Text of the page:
Under the Influence
Con, both spon and non, that's lived in my brain rent-free and impacted my style life.
Hiiii. Since my earliest teen years, spent largely on tumblr, I’ve come across fashion/style images that indelibly stain my mind with their influence. Here are a few from over ten years ago, in case you’re wondering what tip high school HR was on (let’s just say I was listening to a lot of shoegaze and Björk):
I can’t tell if anything has changed. What do you think? I’d still wear pretty much all of this stuff. Not included: the unexplainably huge assortment of lingerie that is so hilariously uncomfortable-looking and far from my adult M.O. that it makes me wonder if I understood lingerie was meant to be worn, not just looked at.
I’ve never understood why people are so reticent to admit, even to themselves, that they crib creative influence from others. It’s one thing to purchase everything a person owns, obsessively curating your life to mimic theirs (though at that point it’s performance art), but I will happily share that some of my favorite looks have elements I borrowed from someone I saw in person or online who left an impression on me, and they in turn probably copied at least some aspect of another source to fashion the look that I glommed on to.
I guess admitting that you've been swayed by an influencer might feel like a concession of your own judgment, but judgement is literally ABOUT being presented with existing options or entities and using your home-bred discernment to sift for the stuff you want to attach to your Self. Judgement requires readymade, external objects, and below are some fantastic looks by people I’ve come across on the internet that have, in one aspect or another, placed bees in my bonnet about a specific garment or design element, whether it be orange plaid cargo pants, shiny ruffled shorts, a specific shade of pink, or what have you. I’ve found, in most cases, the actual garment the influencer wore, and included other options that capture the essence of the “original” where possible.
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The aspects of this look on the wonderful Ruby Redstone (whose new fashion podcast, Covered, truly impressed me with its thoroughness and clarity) that compel me are her polka-dot shirt, with its perfect shin length, right amount of structured flare and flow, and the perfectly-proportioned spray of dots, and her orchid-toned ballet flats paired with blue-violet ankle socks. The skirt, I believe, is vintage Comme, usually easy to find on TheRealReal (like the first skirt below), and the shoes are the below Lolo the Ballerina—I like their low, curvaceous vamp and contrast piping. Pairing ballet flats with socks that match their color almost exactly, with a tiny, friction-inducing mismatch a la Tibi’s S/S ‘24 red version creates a trompe l'oeil boot effect, but with a slimmer profile (and extends the wear of your S/S shoes into F/W)—the slight difference in color and texture are what make the combo more interesting than just wearing a boot! As Ruby does above, you can also pair a flat with any sock in the same color family, I like the sock to be darker in that case.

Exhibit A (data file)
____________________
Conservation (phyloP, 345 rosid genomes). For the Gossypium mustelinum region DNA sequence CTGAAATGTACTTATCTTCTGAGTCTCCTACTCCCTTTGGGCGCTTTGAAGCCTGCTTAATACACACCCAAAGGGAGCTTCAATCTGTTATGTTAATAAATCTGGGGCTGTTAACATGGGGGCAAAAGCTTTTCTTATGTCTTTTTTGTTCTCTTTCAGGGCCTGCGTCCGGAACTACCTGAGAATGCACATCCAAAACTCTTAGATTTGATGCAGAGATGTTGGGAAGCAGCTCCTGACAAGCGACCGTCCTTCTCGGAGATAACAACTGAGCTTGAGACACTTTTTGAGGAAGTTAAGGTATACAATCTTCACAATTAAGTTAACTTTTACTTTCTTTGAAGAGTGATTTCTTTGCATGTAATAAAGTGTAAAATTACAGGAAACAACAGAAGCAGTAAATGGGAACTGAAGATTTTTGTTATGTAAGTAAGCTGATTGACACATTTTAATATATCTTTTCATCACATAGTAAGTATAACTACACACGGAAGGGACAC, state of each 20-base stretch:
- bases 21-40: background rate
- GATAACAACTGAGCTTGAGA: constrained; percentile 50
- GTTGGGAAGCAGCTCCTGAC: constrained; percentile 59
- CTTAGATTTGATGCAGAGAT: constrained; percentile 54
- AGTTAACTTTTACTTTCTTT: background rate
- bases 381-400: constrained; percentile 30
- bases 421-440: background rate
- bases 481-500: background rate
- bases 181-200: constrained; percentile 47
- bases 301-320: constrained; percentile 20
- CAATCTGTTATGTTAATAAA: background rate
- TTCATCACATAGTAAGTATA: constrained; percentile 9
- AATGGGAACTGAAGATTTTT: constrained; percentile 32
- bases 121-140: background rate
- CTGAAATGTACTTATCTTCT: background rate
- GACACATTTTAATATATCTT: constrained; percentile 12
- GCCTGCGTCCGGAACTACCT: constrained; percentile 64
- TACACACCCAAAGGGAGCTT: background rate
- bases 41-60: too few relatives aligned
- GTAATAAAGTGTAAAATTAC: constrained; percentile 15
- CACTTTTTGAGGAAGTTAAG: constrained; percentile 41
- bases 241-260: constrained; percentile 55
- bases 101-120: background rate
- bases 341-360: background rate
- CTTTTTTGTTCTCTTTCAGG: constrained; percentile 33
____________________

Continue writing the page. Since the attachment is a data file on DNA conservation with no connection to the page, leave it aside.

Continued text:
I also really like this weird, almost sickly shade of green:
Inspired by those, I got a pair of these Argentine-made flats in a pugnacious chartreuse:
This skirt is so wild, it would be a styling challenge, but I could see it with a big, thick white vintage t-shirt hanging blithely over the waist:
This shirt’s electric shade of pink is weirdly hard to find, but it somehow makes pink feel decidedly “masculine,” maybe because of my exposure to surfer boyz in this shade of swim trunk at a young, impressionable age?
I never really cared for the Marine Serre crescents until I saw them paired, in catsuit form, with a rash guard-like shirt (you know how I feel about rash guards) and frilly bloomer shorts, or maybe I’m just falling victim to Youngmi’s inability to not slay literally anything she puts on her body.